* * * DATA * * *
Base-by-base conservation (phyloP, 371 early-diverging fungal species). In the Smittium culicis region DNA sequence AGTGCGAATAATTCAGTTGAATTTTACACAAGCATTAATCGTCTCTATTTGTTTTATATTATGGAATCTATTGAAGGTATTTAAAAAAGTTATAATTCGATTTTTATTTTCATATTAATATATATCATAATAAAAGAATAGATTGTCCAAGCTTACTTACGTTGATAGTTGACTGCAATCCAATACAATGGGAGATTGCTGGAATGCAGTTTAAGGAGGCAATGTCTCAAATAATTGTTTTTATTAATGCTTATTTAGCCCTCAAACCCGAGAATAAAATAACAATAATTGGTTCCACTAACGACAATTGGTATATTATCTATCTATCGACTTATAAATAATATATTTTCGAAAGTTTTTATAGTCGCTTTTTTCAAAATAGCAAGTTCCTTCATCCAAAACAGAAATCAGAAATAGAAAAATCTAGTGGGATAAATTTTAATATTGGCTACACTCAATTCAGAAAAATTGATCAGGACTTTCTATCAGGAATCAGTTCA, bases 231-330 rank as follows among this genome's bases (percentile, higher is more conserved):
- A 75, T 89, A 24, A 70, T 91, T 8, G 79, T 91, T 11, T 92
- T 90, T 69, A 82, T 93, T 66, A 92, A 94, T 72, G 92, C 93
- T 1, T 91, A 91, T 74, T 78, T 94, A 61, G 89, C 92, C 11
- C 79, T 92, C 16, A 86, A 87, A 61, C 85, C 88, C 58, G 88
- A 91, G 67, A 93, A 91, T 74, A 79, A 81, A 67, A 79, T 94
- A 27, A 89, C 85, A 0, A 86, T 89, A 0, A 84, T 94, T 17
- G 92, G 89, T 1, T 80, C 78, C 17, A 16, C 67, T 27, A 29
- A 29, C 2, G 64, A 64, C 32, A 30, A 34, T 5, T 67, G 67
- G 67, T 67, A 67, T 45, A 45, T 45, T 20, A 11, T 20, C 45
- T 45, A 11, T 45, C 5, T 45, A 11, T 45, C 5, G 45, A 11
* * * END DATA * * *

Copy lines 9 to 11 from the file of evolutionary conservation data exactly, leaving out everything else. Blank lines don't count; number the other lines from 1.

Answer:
- A 29, C 2, G 64, A 64, C 32, A 30, A 34, T 5, T 67, G 67
- G 67, T 67, A 67, T 45, A 45, T 45, T 20, A 11, T 20, C 45
- T 45, A 11, T 45, C 5, T 45, A 11, T 45, C 5, G 45, A 11